Move over, reindeer, a new cat’s coming to Christmas.

HOW TO HIDE A LION AT CHRISTMAS

From the How To Hide a Lion series

There’s no hiding Iris’ love for her pet lion.

There’s little backstory to explain to readers unfamiliar with How To Hide a Lion (2013) how the lion came to live with Iris and her family. But even though “all the townspeople loved him,” Iris’ mother says the big cat can’t accompany them to Auntie Sarah’s house for Christmas because others on the train and in the town they’re visiting would be frightened. Iris is saddened, and her sadness spurs the lion into action: After she and her family leave home, he follows and hides in the overhead luggage rack on the train. No one notices him, in part because he falls asleep on the journey and therefore is quiet. Unfortunately, he sleeps through the moment when Iris’ family gets off the train. When he awakens, he’s far from Auntie Sarah’s house. But the intrepid feline follows the railroad tracks back to a village, where, after humorous encounters with carolers and Santa himself, he is finally reunited with Iris. Stephens’ pictures have a cartoon quality to them, and they amplify the warm, gentle humor of the text as they alternate between vignettes and full bleeds, culminating in a relaxed family scene by the Christmas tree at Auntie Sarah’s. Iris, her family, and Santa all present white.

Move over, reindeer, a new cat’s coming to Christmas. (Picture book. 3-7)

Pub Date: Sept. 10, 2019

ISBN: 978-1-250-23079-9

Page Count: 40

Publisher: Godwin Books

Review Posted Online: July 28, 2019

Kirkus Reviews Issue: Sept. 1, 2019

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Renata’s wren encounter proves magical, one most children could only wish to experience outside of this lovely story.

CARPENTER'S HELPER

A home-renovation project is interrupted by a family of wrens, allowing a young girl an up-close glimpse of nature.

Renata and her father enjoy working on upgrading their bathroom, installing a clawfoot bathtub, and cutting a space for a new window. One warm night, after Papi leaves the window space open, two wrens begin making a nest in the bathroom. Rather than seeing it as an unfortunate delay of their project, Renata and Papi decide to let the avian carpenters continue their work. Renata witnesses the birth of four chicks as their rosy eggs split open “like coats that are suddenly too small.” Renata finds at a crucial moment that she can help the chicks learn to fly, even with the bittersweet knowledge that it will only hasten their exits from her life. Rosen uses lively language and well-chosen details to move the story of the baby birds forward. The text suggests the strong bond built by this Afro-Latinx father and daughter with their ongoing project without needing to point it out explicitly, a light touch in a picture book full of delicate, well-drawn moments and precise wording. Garoche’s drawings are impressively detailed, from the nest’s many small bits to the developing first feathers on the chicks and the wall smudges and exposed wiring of the renovation. (This book was reviewed digitally with 10-by-20-inch double-page spreads viewed at actual size.)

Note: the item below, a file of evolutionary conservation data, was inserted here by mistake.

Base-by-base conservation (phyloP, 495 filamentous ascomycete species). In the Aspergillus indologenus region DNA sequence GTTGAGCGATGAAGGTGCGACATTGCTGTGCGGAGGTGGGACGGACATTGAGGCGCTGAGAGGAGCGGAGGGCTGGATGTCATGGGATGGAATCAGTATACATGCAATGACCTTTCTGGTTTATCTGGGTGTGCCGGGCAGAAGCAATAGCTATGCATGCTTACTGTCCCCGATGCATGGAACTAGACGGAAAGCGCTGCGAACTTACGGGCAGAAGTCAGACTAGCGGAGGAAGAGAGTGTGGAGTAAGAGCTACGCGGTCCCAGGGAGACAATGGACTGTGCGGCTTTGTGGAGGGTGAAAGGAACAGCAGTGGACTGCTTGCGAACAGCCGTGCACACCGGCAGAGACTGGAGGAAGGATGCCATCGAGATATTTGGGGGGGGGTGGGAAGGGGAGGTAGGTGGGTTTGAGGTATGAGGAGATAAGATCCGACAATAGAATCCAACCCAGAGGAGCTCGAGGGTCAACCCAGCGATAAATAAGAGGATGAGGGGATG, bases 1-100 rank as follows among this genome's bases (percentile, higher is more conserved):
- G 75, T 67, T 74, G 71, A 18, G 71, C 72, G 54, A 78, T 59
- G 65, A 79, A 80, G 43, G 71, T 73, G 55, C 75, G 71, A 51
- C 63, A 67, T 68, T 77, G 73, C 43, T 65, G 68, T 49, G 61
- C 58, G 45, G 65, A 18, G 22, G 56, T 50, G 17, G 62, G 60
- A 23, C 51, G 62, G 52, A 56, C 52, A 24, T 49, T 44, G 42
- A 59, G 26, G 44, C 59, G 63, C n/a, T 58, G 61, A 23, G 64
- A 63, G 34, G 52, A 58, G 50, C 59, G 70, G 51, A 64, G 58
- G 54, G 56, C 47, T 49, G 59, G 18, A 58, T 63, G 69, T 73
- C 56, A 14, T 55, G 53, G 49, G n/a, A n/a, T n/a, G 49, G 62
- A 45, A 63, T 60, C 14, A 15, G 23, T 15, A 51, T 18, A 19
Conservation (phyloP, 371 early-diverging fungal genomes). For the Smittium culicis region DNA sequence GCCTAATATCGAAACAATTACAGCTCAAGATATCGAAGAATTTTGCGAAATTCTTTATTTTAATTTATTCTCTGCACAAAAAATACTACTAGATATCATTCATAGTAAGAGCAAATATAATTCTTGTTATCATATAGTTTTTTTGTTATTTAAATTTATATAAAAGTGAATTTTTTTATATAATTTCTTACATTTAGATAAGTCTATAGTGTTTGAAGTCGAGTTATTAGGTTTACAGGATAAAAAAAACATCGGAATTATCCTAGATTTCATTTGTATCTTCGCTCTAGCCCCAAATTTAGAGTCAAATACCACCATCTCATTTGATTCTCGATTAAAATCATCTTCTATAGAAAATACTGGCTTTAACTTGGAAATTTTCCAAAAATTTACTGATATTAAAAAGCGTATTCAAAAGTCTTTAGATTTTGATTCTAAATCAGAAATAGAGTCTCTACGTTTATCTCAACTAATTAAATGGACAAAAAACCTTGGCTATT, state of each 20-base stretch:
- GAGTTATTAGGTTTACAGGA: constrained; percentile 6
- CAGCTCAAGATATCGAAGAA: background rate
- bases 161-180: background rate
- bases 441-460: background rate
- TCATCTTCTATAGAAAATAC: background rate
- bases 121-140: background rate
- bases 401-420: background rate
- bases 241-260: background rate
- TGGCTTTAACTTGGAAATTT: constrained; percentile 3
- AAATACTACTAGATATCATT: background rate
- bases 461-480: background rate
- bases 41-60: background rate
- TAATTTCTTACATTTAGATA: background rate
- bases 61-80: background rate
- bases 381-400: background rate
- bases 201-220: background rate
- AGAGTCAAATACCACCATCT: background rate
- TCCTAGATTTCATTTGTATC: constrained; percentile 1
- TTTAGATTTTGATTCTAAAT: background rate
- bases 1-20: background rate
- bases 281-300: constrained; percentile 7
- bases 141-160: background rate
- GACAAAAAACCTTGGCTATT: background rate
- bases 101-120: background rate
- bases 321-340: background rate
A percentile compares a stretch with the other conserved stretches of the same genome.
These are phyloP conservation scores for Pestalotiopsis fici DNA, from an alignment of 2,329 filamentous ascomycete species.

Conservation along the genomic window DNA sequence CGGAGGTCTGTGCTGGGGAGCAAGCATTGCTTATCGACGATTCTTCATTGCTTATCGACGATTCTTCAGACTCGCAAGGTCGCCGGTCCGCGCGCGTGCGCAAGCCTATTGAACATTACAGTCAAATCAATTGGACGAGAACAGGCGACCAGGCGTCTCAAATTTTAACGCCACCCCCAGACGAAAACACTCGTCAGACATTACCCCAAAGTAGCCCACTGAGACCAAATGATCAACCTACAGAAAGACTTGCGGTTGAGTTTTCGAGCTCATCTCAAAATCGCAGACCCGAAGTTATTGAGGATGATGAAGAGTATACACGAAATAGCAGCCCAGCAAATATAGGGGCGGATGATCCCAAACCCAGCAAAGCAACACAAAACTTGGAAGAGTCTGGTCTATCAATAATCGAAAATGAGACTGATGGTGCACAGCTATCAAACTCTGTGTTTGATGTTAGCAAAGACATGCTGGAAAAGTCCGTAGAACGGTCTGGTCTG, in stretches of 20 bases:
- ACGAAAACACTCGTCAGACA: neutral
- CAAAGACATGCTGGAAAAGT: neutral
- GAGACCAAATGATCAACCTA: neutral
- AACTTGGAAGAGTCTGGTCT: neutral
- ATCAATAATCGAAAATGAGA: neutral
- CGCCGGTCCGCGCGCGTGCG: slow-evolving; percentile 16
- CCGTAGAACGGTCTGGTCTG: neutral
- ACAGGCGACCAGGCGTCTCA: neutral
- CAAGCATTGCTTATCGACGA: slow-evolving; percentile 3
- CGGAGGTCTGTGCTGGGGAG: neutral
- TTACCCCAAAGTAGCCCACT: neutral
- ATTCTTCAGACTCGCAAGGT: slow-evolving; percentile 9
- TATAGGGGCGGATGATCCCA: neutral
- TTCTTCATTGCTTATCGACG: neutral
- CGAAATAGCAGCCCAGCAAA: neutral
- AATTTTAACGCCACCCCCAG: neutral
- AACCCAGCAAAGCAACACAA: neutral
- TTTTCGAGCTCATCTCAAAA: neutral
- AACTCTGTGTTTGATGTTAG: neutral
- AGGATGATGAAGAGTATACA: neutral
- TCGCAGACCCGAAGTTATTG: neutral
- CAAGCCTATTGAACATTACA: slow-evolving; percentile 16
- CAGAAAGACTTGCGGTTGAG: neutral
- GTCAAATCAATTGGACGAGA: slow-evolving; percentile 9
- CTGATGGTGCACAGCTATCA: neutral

Renata’s wren encounter proves magical, one most children could only wish to experience outside of this lovely story. (Picture book. 3-7)

Pub Date: March 16, 2021

ISBN: 978-0-593-12320-1

Page Count: 40

Publisher: Schwartz & Wade/Random

Review Posted Online: Jan. 13, 2021

Kirkus Reviews Issue: Feb. 1, 2021

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Safe to creep on by.

LOVE FROM THE VERY HUNGRY CATERPILLAR

Carle’s famous caterpillar expresses its love.

In three sentences that stretch out over most of the book’s 32 pages, the (here, at least) not-so-ravenous larva first describes the object of its love, then describes how that loved one makes it feel before concluding, “That’s why… / I[heart]U.” There is little original in either visual or textual content, much of it mined from The Very Hungry Caterpillar. “You are… / …so sweet,” proclaims the caterpillar as it crawls through the hole it’s munched in a strawberry; “…the cherry on my cake,” it says as it perches on the familiar square of chocolate cake; “…the apple of my eye,” it announces as it emerges from an apple. Images familiar from other works join the smiling sun that shone down on the caterpillar as it delivers assurances that “you make… / …the sun shine brighter / …the stars sparkle,” and so on. The book is small, only 7 inches high and 5 ¾ inches across when closed—probably not coincidentally about the size of a greeting card. While generations of children have grown up with the ravenous caterpillar, this collection of Carle imagery and platitudinous sentiment has little of his classic’s charm. The melding of Carle’s caterpillar with Robert Indiana’s iconic LOVE on the book’s cover, alas, draws further attention to its derivative nature.

Safe to creep on by. (Picture book. 3-6)

Pub Date: Dec. 15, 2015

ISBN: 978-0-448-48932-2

Page Count: 32

Publisher: Grosset & Dunlap

Review Posted Online: Feb. 2, 2021

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